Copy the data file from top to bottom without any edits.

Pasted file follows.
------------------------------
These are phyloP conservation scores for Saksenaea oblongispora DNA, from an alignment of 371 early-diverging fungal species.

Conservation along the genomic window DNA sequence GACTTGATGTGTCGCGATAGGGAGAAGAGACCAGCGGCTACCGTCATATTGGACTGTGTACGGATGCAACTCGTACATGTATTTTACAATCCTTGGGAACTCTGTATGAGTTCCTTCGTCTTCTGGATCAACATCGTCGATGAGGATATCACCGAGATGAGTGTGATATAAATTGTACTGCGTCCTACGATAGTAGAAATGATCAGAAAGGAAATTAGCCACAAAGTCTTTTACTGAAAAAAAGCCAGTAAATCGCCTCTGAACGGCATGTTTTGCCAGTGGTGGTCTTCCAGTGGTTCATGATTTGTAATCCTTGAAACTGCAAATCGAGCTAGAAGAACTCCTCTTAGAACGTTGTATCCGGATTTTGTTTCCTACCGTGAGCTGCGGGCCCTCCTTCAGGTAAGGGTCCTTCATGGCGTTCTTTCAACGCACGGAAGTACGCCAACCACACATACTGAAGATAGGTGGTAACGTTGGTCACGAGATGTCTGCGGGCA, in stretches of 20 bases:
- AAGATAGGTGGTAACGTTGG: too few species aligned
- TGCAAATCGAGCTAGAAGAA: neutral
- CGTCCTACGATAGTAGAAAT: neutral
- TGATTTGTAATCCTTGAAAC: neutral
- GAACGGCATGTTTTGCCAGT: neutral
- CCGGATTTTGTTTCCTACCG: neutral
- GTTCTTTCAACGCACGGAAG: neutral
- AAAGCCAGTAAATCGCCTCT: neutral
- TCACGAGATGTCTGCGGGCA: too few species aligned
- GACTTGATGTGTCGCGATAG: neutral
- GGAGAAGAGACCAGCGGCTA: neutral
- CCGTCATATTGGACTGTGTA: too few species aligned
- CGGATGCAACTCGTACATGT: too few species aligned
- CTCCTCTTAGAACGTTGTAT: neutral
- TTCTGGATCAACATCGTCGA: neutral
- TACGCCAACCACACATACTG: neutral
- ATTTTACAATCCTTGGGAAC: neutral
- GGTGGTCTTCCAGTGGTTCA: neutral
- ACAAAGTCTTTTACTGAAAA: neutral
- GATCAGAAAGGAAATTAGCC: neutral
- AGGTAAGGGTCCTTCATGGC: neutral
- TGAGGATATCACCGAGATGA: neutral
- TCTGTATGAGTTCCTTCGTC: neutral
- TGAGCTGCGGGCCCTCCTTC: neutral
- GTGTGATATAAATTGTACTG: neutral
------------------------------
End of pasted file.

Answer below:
These are phyloP conservation scores for Saksenaea oblongispora DNA, from an alignment of 371 early-diverging fungal species.

Conservation along the genomic window DNA sequence GACTTGATGTGTCGCGATAGGGAGAAGAGACCAGCGGCTACCGTCATATTGGACTGTGTACGGATGCAACTCGTACATGTATTTTACAATCCTTGGGAACTCTGTATGAGTTCCTTCGTCTTCTGGATCAACATCGTCGATGAGGATATCACCGAGATGAGTGTGATATAAATTGTACTGCGTCCTACGATAGTAGAAATGATCAGAAAGGAAATTAGCCACAAAGTCTTTTACTGAAAAAAAGCCAGTAAATCGCCTCTGAACGGCATGTTTTGCCAGTGGTGGTCTTCCAGTGGTTCATGATTTGTAATCCTTGAAACTGCAAATCGAGCTAGAAGAACTCCTCTTAGAACGTTGTATCCGGATTTTGTTTCCTACCGTGAGCTGCGGGCCCTCCTTCAGGTAAGGGTCCTTCATGGCGTTCTTTCAACGCACGGAAGTACGCCAACCACACATACTGAAGATAGGTGGTAACGTTGGTCACGAGATGTCTGCGGGCA, in stretches of 20 bases:
- AAGATAGGTGGTAACGTTGG: too few species aligned
- TGCAAATCGAGCTAGAAGAA: neutral
- CGTCCTACGATAGTAGAAAT: neutral
- TGATTTGTAATCCTTGAAAC: neutral
- GAACGGCATGTTTTGCCAGT: neutral
- CCGGATTTTGTTTCCTACCG: neutral
- GTTCTTTCAACGCACGGAAG: neutral
- AAAGCCAGTAAATCGCCTCT: neutral
- TCACGAGATGTCTGCGGGCA: too few species aligned
- GACTTGATGTGTCGCGATAG: neutral
- GGAGAAGAGACCAGCGGCTA: neutral
- CCGTCATATTGGACTGTGTA: too few species aligned
- CGGATGCAACTCGTACATGT: too few species aligned
- CTCCTCTTAGAACGTTGTAT: neutral
- TTCTGGATCAACATCGTCGA: neutral
- TACGCCAACCACACATACTG: neutral
- ATTTTACAATCCTTGGGAAC: neutral
- GGTGGTCTTCCAGTGGTTCA: neutral
- ACAAAGTCTTTTACTGAAAA: neutral
- GATCAGAAAGGAAATTAGCC: neutral
- AGGTAAGGGTCCTTCATGGC: neutral
- TGAGGATATCACCGAGATGA: neutral
- TCTGTATGAGTTCCTTCGTC: neutral
- TGAGCTGCGGGCCCTCCTTC: neutral
- GTGTGATATAAATTGTACTG: neutral